Shillong, the ‘Scotland of the East’, is undoubtedly one of the most famous tourist destinations in the north-eastern region. Lush green fields, picturesque landscapes, clouds resting on high mountains, sweet smelling flowers, a place out of books, amicable people and a tinge of colonial hospitality and influence that is what Shillong is all about. If there is greenery all around, there is bustling city life in the heart of the town making Shillong tourism vibrant.
Nature has abundantly blessed Shillong with many waterfalls, a mesmerising peak (the second highest in the region) and several other interesting hideouts. Shillong tourism is quite incomplete without a visit to the Shillong Peak, Elephant Falls, Sweet Falls, Lady Hydari Park, Wards’ Lake and Police Bazaar. The Don Bosco Centre for Indigenous Cultures is an interesting museum that should not be missed by any.
Khasis - The Local Tribe in Shillong
Meghalaya is a tribal state with Khasis, Jaintais and Garos being the three major tribes of the state. Shillong which falls in the Khasis Hills is mainly populated by the Khasis, one of the oldest tribes in north east India. The Khasis belong to the Austro- Asiatic family and follow a matrilineal family system (one of the rarest practices found in India). The Khasis are one special tribe who rejoice at the birth of a girl as they believe that the girl child carries the blood line forward.
The Khasis follow a unique family tradition where the groom settles in the bride’s house. The maternal uncle plays a major decision-making role in the household especially in matters concerning marriages and ancestral property.
The English Influence That Binds Shillong
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Shillong was the capital of the erstwhile undivided Assam. It became a favourable hill station as well as an administrative headquarters for the north east mainly due to its pleasant climate and close proximity to East Bengal (now Bangladesh). The British did much for the small town of Shillong which previously consisted of mainly three villages. With Shillong becoming an important administrative centre for the Brutish, several missionaries started coming into the hill station.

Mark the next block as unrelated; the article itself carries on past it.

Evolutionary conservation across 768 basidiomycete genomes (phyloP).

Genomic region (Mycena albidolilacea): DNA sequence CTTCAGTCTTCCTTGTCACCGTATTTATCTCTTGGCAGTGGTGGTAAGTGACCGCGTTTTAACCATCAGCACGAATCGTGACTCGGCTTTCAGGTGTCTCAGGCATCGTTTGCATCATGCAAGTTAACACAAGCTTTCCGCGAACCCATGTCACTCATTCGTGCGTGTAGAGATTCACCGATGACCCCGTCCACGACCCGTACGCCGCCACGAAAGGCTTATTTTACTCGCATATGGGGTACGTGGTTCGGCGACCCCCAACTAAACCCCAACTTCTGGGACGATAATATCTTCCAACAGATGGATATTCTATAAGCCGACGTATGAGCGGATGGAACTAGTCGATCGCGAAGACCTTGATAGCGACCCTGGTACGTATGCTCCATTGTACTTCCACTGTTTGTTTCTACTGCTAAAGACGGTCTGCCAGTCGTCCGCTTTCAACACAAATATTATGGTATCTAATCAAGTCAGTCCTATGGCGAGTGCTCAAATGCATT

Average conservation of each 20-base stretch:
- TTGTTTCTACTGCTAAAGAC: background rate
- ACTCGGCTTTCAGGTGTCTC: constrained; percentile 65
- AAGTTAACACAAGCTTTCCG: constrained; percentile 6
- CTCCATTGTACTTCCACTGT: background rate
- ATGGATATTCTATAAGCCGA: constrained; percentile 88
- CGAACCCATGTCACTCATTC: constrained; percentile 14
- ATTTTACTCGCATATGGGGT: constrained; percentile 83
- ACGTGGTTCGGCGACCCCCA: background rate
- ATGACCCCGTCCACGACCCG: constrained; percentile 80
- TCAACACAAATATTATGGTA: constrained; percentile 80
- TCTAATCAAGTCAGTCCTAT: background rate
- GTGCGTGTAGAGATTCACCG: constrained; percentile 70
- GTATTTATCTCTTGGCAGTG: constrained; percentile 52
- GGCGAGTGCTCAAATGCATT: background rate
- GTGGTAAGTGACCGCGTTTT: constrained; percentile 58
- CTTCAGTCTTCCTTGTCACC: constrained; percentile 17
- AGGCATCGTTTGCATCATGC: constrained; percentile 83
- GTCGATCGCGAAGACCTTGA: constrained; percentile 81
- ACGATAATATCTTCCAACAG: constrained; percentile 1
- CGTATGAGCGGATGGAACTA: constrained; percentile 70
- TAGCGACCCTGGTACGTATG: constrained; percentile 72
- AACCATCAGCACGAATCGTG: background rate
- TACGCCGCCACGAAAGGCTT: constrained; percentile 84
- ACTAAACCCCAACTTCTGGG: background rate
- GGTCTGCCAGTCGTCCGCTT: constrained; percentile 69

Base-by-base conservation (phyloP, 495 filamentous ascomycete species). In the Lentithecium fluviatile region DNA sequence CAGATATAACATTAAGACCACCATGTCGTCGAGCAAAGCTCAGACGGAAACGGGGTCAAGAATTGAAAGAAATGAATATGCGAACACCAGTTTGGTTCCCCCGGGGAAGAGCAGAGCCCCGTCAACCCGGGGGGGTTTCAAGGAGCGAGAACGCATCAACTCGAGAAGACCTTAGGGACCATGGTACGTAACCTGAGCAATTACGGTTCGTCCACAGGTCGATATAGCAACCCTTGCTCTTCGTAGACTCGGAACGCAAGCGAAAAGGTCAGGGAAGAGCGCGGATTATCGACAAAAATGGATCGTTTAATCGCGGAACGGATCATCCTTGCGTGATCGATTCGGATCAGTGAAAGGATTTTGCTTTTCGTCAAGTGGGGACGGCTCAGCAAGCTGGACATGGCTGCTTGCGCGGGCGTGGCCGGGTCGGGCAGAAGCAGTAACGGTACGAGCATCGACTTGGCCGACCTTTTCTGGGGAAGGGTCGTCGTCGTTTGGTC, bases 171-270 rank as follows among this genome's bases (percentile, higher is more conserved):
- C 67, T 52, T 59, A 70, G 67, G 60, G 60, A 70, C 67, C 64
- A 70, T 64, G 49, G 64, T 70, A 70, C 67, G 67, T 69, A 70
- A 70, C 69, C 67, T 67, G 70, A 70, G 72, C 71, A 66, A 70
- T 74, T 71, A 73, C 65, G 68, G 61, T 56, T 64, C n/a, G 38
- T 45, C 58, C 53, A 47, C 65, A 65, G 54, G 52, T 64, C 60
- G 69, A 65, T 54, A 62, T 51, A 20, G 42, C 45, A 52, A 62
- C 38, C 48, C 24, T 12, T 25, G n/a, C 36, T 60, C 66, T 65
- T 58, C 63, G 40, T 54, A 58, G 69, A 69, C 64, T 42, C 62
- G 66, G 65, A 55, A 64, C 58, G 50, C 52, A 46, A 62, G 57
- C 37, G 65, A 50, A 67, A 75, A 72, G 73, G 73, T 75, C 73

The Welsh Mission, which had first stepped foot in Cherrapunji too had a significant contribution to the development of the city. Subsequently several other missionaries like the Irish Missionaries too came here. Schools like St. Edmunds, St. Anthony’s, Loreto Convent and St. Mary’s are all evidences of the missionary influence. While missionaries did a lot for the city, the British administration was not far behind. They started a government school known as Pine Mount School which became one of the most prestigious schools of the region.
Bengali Presence in Shillong
Bengalis, primarily from the Syhlet district, have significantly contributed to the development of the city. The British had brought the Bengali as administrative workers and provided them with all basic amenities required to settle in the area. The Bengalis, who came to be known as the ‘Babus’, also contributed to the development of the place. Many luminous schools were established due to their initiatives and were meant for the middle class Bengalis. Jail Road Boys’ School, Lady Keane School were two such schools.
The best time to visit Shillong is right after the winters and the monsoons, that is, the months between March-April and September-October.
Shillong is well connected to the rest of the country by the National Highway 40. The NH 40 connects Shillong to Guwahati. Shillong has an airport at Umroi (30 kilometres from the main city) which is currently non-operational since January 2013.